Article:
Since the UK voted to leave the European Union last June the restaurant industry has been living in the shadow of a looming Brexit. While the terms of the divorce remain unclear and timings are at best hazy, the industry waits to see exactly what the impact might be.
This week Jason Atherton made headlines urging government to set out its plan soon, instead of leaving us all waiting ‘like plonkers’ and earlier this year Jamie Oliver announced the closure of six of his Italian restaurants blaming the rise in import costs.
The industry is feeling shaky but it’s not all doom and gloom. With challenge comes opportunity, or at least an excuse to get creative.
Restaurants have already been focussing on locality and provenance for the past few years. Customers care about where the food on their plates comes from, and exotic, long-haul ingredients have been phased out and replaced with the best seasonal, British-grown fare.
A focus on locally-sourced products is not only better for taste, producers and the environment, it will also go some way towards ‘Brexit-proofing’ a restaurant over the next few years. Restaurants relying too much on European ingredients will bear the brunt of the fall in sterling as the cost of imports from countries such as Spain and Italy rises.
While the drop in the pound has hit imports, it has given London’s tourism a boost.
Our capital is well known for being a pricey city, especially if you are coming from a less-expensive part of the world — which is pretty much anywhere apart from Switzerland, Scandinavia and Japan!
The weaker pound makes it cheaper and therefore more appealing, and recently the city has seen record numbers flocking to make the most of its new-found affordability. This is creating an enlarged market for restaurateurs, especially if they can give tourists what they want: the best of British.
Exciting takes on classic British dishes, using aforementioned local ingredients, will attract discerning foodie tourists and it is a great excuse to resurrect some more traditional dishes that have fallen out of fashion in favour of influences from France, Italy and Spain. After all, if tourists wanted to eat pasta they would probably go to Rome.
While the tourist market is growing, it is important to continue to attract regulars and locals too — this will always be a restaurant’s bread and butter.
Despite Brexit fear, the number of people eating out in London is still increasing, however the amount they are spending each time is decreasing slightly.
Restaurants need to acknowledge this by finding ways to keep the cost of their dishes down, so they can offer affordable menus without eating into their profit margin.
Using more veg and keeping expensive meat and fish to a minimum is one way of achieving this. And foodies love it: cauliflower is way more fashionable than chicken at the moment.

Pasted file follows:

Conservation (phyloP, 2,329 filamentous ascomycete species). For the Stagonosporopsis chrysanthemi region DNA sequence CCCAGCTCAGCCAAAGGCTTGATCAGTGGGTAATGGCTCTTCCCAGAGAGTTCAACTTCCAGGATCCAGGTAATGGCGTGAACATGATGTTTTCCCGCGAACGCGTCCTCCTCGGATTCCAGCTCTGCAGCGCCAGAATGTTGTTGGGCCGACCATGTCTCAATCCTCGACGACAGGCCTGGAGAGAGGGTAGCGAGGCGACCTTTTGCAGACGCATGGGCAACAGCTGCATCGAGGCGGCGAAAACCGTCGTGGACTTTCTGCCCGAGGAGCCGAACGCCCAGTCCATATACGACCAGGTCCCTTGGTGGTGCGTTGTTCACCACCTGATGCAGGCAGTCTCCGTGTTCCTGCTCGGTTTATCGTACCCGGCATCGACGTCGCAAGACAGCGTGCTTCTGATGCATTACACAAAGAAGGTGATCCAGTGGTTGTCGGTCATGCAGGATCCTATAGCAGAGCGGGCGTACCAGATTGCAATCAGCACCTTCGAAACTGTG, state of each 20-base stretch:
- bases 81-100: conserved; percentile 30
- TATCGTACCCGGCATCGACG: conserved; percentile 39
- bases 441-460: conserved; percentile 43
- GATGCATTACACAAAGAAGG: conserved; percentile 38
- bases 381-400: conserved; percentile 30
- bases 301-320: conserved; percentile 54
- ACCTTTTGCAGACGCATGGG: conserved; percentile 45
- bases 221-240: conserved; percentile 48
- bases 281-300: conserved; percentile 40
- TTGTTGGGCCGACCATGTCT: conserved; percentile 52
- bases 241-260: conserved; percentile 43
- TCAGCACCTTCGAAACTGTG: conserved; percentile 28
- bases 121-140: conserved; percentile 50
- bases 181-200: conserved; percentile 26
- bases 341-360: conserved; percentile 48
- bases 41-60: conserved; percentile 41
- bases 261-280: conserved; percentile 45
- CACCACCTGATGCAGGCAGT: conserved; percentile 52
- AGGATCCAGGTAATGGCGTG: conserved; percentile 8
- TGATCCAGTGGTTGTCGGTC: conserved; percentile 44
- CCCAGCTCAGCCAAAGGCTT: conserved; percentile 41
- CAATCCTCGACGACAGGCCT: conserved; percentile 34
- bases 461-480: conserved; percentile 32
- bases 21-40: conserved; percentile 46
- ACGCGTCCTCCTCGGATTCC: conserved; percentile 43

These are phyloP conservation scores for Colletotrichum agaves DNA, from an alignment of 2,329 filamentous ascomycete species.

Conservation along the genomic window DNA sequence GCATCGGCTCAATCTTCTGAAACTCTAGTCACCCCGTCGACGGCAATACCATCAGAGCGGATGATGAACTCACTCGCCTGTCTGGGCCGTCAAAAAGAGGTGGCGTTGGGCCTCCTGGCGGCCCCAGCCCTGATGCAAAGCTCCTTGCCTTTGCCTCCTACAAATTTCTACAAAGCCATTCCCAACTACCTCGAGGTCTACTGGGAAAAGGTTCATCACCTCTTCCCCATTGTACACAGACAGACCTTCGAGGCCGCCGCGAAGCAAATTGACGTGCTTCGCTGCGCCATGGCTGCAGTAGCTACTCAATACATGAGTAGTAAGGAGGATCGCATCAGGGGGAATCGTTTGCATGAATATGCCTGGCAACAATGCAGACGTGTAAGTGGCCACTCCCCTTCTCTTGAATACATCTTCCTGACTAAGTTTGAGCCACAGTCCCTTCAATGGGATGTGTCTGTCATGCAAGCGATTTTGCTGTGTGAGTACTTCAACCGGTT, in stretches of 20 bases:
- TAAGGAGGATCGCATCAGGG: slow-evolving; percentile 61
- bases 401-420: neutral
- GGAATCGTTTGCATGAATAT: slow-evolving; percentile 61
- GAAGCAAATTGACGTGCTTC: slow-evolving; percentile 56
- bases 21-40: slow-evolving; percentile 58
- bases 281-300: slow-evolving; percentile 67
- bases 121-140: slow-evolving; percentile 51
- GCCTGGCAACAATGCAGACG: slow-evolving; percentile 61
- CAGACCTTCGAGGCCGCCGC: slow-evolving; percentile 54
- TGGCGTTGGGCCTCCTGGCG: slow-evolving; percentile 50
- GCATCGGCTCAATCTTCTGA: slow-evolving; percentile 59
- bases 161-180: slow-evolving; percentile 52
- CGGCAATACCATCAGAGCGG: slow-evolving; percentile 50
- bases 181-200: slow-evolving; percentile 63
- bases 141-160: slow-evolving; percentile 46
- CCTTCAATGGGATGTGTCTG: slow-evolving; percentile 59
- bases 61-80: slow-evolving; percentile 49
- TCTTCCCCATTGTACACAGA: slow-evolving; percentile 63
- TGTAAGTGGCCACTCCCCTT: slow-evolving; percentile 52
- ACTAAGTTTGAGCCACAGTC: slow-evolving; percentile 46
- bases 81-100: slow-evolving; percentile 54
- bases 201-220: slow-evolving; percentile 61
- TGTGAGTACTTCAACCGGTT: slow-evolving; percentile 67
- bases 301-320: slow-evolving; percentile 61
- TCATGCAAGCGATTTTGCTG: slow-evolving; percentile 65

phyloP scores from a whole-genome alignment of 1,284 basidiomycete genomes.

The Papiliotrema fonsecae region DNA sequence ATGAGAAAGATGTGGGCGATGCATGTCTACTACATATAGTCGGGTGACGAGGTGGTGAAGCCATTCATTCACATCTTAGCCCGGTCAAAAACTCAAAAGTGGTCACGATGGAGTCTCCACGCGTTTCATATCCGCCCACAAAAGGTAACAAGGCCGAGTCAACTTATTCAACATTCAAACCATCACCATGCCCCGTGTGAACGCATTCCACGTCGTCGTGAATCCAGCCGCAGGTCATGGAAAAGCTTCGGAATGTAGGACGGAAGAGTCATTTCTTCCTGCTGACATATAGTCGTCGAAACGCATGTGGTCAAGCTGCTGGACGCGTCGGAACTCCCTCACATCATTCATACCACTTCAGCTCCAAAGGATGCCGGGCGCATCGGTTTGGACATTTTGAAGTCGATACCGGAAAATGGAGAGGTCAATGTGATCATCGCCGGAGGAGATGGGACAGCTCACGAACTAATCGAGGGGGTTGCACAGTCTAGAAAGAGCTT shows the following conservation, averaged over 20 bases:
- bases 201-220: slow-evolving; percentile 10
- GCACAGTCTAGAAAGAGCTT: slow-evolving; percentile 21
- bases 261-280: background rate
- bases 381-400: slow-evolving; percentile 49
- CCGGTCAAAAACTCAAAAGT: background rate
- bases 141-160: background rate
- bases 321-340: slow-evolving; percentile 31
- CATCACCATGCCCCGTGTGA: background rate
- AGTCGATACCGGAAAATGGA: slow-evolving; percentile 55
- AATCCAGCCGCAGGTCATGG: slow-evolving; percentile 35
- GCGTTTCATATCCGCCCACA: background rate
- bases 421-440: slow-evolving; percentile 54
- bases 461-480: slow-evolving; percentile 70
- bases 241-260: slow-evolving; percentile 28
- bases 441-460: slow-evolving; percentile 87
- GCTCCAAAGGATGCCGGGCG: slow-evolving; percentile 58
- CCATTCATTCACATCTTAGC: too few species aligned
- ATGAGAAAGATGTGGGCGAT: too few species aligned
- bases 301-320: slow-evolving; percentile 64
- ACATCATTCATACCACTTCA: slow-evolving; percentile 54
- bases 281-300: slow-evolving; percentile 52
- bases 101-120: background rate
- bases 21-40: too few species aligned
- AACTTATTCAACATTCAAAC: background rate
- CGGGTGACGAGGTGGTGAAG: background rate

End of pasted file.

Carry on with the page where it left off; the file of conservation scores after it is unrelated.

Where meat is used, cheaper cuts cooked long-and-slow, pre-cured or smoked can be far more effective than a great slab of prime fillet.
Wines and Spirits
The English wine industry often popped up in the referendum debates as it is one of few that could actually benefit from Brexit, in the short-term at least (link to wine blog post).
But there are lots of other British craft ales and spirits that could also stand to gain. The last few years have seen craft distillers pop up all over London and beyond, the capital is now producing exciting gin, vodka and whisky of excellent quality — by stocking back bars and wine lists with UK-made products restaurants can skip the import hike and support local businesses and economies.
Restaurants and bars are always looking for ways to be more sustainable. What we eat and drink has a huge impact on the world we live in, and in light of other Trump-shaped world events, the environment is likely to become an even hotter topic as the year goes on.
On a simple level, flying stuff in from all over the world creates a big carbon footprint, so opting for local is not only kind to the profit margins but it is eco-friendly too! In the wake of Brexit, changes to how we import (and export) food are going to be on the negotiating table.
With the threat of US food products (which are currently banned as they fail to meet EU food safety rules) entering into the British market, now is the time for restaurants to show their commitment to supporting local British producers and safeguarding the quality of what they serve. They will not only be doing good, people will notice.
Imports and currencies aside, the restaurant industry’s biggest concern when it comes to Brexit is about staff.
Currently the vast majority of staff in London restaurants — both in the kitchen and front-of-house — are from Europe. Few are British.
This is in part because the UK has never had the strong food culture of many European countries, such as France, Spain and Italy, but that is changing.
A shortage of workers from overseas will be scary in the short-term, but it will also push the industry to invest time and resources in encouraging young Brits to take up food industry roles and to help train them.
In the long-term this will mean we can create a new generation of homegrown British restaurateurs, chefs, maitre d’s and food industry leaders. The restaurants which get in on the act early will be the biggest winners.